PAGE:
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Becky Mairi Farrell: The Recovery Myth

  • 2 min read

Becky Mairi Farrell is an artist and a Creative Content Producer with Sheffield Flourish. The word 'recovery' is being used a lot in relation to mental health, in ways that I believe are dishonest and damaging.

Locked doors

 

In most contexts recovery means getting better. If I have flu and I recover, I no longer have flu. If I break my leg I can have it set and recover. My leg is no longer broken. With mental health, though, I’m asked to believe that I’m in recovery whether I’m well or not. Recovery has nothing to do with the end of symptoms in this context.

Of course, many people do recover their mental health. Their experience, while bringing changes to their lives, can recede into the past. Their need for help ends and they get on with their lives. They have recovered, truly.  But what about the rest of us?

Talking to me about my recovery makes me disillusioned and desperate. Each time my mental health deteriorates it feels like a step backwards and away from hope. Whenever I can’t do something “normal” I’m failing because it doesn’t look like recovery to me.

And it’s easy for those who plan and commission mental health support to question any kind of ongoing need if the whole lot of us are recovering, regardless of how we are.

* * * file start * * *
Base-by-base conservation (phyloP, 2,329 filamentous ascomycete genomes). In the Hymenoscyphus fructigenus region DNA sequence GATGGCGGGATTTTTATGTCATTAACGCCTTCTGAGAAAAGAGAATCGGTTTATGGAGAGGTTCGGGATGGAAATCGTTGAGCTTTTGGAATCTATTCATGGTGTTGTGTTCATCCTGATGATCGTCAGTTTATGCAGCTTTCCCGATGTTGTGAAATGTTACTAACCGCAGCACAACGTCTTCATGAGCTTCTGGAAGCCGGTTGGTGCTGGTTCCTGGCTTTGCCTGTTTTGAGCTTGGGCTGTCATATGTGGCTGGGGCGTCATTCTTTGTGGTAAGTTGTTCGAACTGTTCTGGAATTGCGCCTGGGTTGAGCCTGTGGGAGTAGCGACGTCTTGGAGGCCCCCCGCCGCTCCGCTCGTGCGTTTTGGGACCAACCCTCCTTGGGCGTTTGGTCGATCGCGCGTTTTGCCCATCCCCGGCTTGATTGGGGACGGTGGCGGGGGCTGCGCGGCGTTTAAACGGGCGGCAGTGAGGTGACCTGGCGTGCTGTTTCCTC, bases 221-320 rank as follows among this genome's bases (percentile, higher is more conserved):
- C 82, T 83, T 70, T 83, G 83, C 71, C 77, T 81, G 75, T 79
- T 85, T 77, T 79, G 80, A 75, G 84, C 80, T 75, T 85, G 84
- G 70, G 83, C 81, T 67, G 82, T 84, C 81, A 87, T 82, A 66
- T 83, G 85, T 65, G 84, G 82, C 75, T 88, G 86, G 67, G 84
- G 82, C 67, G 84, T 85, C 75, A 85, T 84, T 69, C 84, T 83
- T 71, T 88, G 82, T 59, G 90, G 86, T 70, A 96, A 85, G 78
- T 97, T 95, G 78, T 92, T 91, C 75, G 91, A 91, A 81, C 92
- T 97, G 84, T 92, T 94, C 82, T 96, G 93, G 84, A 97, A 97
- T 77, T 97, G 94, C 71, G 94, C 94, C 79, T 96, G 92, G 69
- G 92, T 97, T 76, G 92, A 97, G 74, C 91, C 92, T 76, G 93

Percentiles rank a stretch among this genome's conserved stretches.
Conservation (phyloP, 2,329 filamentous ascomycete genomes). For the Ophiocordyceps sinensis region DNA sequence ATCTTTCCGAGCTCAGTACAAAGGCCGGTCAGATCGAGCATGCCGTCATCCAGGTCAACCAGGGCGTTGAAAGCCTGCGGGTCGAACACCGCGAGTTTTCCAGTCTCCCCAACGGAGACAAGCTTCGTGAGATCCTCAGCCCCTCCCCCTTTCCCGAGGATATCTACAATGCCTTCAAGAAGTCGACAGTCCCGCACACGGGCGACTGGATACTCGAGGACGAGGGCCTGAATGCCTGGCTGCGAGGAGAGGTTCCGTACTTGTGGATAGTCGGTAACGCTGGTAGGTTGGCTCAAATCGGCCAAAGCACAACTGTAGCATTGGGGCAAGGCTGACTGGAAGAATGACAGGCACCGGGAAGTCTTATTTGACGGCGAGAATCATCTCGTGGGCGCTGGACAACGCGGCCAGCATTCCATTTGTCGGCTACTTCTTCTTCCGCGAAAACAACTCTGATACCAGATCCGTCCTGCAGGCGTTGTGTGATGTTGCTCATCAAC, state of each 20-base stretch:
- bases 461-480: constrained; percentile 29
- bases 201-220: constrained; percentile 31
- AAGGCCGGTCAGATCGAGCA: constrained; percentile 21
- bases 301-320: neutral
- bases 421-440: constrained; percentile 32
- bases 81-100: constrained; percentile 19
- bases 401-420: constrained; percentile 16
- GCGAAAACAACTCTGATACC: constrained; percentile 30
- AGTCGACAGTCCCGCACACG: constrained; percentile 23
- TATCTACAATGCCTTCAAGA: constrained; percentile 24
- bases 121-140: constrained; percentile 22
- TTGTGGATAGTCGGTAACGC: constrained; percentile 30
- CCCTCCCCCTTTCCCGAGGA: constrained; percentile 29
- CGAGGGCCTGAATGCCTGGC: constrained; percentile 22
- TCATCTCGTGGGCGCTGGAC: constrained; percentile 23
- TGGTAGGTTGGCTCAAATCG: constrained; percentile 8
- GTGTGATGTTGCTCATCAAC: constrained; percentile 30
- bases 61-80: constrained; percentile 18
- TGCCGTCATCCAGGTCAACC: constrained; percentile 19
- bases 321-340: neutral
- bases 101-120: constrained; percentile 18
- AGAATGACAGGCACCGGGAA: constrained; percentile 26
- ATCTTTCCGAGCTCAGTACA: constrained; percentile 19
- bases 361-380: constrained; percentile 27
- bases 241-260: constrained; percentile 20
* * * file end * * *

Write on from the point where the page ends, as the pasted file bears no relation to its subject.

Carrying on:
I believe that the key to surviving poor mental health is hope. Not some unrealistic daydream but an anchor that steadies us in the storm. If the recovery myth diminishes hope, we must find a different approach.

Real hope depends on us accepting how things truly are. This is not to say that change is impossible; indeed change is only possible if we start where we are. Only if I accept that I’m not on the point of recovery can I discover how to live a fulfilling life anyway.

With acceptance an interesting thing happens. I begin to live with my condition rather than fighting it. I become more peaceful and less run down as the internal battles cease.

Acceptance of the unrecovered life gives shape to my choices. My mental health condition limits me, and I need to grieve for the things I can’t do, and let them go. Energy spent in trying to work beyond my limits is wasted energy. Letting those dreams go is not admitting defeat. It frees me to say yes to other things.

The unrecovered life also helps us to learn and give. If our eyes are set only on recovery we miss the journey. We know so much about ourselves and each other because of our experiences. The recovery myth stops us being present to the treasures of insight, compassion and mutual support.

So please, recover if you can. But if you’re not recovering, don’t sell yourself a second best life by living for what’s not there for you. Instead take a look at the treasure you already hold in your hand.

Becky Farrell

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